‘Gold just can’t catch a break,’ sinks about 2% Thursday as traders respond to Fed’s tighter policy stance

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Gold futures on Thursday were headed sharply lower, on track for the sharpest daily slump for the precious metal in over six weeks, a day after minutes from the Federal Reserve’s December gathering showed that officials thought rate increases could come sooner and possibly at a faster pace then they previously expected as inflation runs hot.

The dynamic sets up as a bearish one for bullion, at least in the short term, because higher interest rates could draw interest away from gold and toward government debt.

February gold GCG22, -1.78% GC00, -1.78% was trading $35.10, or 1.9%, lower at $1,790 an ounce, after rising 0.6% in regular trade on Wednesday, with the asset currently knifing below a level at $1,800 that is often viewed as psychological support for the yellow metal.

“What investors in these assets need to see is a sharp drop in inflation to deter the Fed from tightening too fast. If that doesn’t happen then we may well see further struggles in both assets down the line,” wrote Razaqzada.

“Gold just can’t catch a break,” he wrote.

The Federal Open Market Committee minutes from the December meeting, which came about a half-hour after gold futures prices settled Wednesday, also indicated that policy makers may be more inclined to take a more aggressive tack in winding down the central bank’s $8.9 trillion balance sheet than the last time it reduced it.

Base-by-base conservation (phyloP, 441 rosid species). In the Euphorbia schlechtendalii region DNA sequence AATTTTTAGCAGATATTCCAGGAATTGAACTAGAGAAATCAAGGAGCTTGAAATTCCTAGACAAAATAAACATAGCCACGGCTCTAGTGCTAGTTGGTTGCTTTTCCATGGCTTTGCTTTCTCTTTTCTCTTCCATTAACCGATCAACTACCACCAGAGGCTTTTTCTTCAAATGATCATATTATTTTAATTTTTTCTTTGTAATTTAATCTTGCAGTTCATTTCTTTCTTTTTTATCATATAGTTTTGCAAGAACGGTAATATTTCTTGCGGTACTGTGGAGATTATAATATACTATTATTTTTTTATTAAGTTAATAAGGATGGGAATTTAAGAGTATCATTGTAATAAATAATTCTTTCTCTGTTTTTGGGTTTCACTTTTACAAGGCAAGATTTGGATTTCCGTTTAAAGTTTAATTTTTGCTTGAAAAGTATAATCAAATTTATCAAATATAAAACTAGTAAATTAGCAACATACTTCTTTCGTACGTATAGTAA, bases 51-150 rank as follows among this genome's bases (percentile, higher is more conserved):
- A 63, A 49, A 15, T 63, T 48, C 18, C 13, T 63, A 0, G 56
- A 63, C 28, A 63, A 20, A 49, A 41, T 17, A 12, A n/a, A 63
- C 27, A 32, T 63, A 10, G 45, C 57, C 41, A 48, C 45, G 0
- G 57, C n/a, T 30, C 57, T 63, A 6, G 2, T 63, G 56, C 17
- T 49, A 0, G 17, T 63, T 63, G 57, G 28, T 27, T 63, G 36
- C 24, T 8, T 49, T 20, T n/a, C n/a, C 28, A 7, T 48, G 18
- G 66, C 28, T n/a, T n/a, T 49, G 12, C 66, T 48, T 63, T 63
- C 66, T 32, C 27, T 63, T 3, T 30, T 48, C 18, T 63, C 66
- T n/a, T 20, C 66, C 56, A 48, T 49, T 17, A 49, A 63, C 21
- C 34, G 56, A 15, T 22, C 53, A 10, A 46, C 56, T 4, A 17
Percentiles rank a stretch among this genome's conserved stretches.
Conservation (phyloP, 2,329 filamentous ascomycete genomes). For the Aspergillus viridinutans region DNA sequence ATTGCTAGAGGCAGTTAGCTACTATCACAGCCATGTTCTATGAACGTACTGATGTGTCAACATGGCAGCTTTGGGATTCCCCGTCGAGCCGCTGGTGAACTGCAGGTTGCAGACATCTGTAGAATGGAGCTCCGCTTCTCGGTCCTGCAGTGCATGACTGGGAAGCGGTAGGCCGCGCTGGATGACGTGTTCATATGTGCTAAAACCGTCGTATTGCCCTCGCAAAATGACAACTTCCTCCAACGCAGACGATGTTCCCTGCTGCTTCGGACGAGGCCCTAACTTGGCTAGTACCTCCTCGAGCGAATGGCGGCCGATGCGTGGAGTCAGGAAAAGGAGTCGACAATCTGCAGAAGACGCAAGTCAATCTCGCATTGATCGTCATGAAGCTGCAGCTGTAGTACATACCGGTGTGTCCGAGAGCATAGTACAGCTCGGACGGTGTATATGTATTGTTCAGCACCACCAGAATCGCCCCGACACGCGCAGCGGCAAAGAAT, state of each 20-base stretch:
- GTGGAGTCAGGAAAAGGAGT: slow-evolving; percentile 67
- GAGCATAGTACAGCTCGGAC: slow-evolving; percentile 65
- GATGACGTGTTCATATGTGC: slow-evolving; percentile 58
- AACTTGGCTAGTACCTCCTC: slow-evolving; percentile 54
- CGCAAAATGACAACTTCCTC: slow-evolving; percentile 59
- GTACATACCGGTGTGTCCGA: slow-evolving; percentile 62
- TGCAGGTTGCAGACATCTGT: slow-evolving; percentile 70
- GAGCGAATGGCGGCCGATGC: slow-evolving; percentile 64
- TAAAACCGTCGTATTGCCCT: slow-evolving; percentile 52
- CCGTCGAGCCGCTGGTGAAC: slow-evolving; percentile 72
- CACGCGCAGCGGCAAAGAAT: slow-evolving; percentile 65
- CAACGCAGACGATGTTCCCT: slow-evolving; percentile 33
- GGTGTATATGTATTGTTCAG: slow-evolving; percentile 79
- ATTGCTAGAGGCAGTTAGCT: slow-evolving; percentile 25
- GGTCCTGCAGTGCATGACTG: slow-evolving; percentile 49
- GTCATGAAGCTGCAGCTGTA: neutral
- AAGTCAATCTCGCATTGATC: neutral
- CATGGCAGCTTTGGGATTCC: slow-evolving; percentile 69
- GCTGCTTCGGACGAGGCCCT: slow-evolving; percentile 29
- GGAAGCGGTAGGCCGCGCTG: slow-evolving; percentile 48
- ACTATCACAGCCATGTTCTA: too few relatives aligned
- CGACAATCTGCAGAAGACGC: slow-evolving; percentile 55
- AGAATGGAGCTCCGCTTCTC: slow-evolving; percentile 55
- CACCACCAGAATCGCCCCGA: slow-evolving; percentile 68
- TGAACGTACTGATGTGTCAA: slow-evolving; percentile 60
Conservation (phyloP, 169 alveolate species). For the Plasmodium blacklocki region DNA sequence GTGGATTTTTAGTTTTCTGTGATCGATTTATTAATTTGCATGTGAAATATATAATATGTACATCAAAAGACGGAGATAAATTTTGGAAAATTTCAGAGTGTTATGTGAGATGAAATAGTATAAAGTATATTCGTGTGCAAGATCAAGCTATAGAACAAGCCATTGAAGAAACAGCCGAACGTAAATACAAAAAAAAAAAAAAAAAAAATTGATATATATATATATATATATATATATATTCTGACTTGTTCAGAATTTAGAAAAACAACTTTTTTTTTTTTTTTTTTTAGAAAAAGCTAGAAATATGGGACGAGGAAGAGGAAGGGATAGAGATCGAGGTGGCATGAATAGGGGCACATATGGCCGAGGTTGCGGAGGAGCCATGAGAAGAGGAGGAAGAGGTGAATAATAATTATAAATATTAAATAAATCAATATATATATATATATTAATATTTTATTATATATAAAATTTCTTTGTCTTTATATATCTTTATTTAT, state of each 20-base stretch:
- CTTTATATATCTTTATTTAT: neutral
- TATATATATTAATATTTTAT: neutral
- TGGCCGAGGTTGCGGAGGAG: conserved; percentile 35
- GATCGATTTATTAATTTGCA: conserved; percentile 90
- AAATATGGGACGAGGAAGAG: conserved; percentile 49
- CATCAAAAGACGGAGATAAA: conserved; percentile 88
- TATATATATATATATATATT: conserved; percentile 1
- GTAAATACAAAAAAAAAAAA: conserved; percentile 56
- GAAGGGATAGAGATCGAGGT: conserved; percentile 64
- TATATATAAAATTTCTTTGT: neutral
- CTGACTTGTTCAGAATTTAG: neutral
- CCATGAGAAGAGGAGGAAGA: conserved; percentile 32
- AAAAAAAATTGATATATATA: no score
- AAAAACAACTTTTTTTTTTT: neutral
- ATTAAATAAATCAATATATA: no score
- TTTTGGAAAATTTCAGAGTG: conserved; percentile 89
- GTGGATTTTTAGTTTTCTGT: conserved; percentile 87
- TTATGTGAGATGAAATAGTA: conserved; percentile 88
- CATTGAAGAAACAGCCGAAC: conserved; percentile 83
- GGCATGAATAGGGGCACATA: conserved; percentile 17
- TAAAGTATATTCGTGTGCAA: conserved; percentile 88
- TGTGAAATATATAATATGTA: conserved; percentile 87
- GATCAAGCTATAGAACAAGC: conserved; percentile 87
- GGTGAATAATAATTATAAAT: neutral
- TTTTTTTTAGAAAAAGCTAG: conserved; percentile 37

The minutes have helped to drive selling in bonds, with the heighten expectation of tighter financial conditions on the horizon and the possibility that at least three rate increases could result from Fed deliberations this year.

Against that backdrop, Treasury yields popped sharply higher, with the 10-year Treaury note TMUBMUSD10Y, 1.736% rising to around the highest rate since March at 1.74%.

Investors on Thursday sifted through weekly jobless claims, which climbed 7,000 to 207,000 in the week ended Jan. 1 and data on the U.S. trade deficit widened to $80.2 billion in November from $67.2 billion in the prior month.

Meanwhile, March silver  SIH22, -4.06% SI00, -4.06% was trading $1.03, or 4.5%, lower at $22.14 an ounce, following a 0.5% climb a day ago for gold’s sister metal.

The metal was unable to break above that $1830 key resistance level, he noted and said that gold bulls need to see a clean break above $1830 to tip the balance back in” the favor of buyers.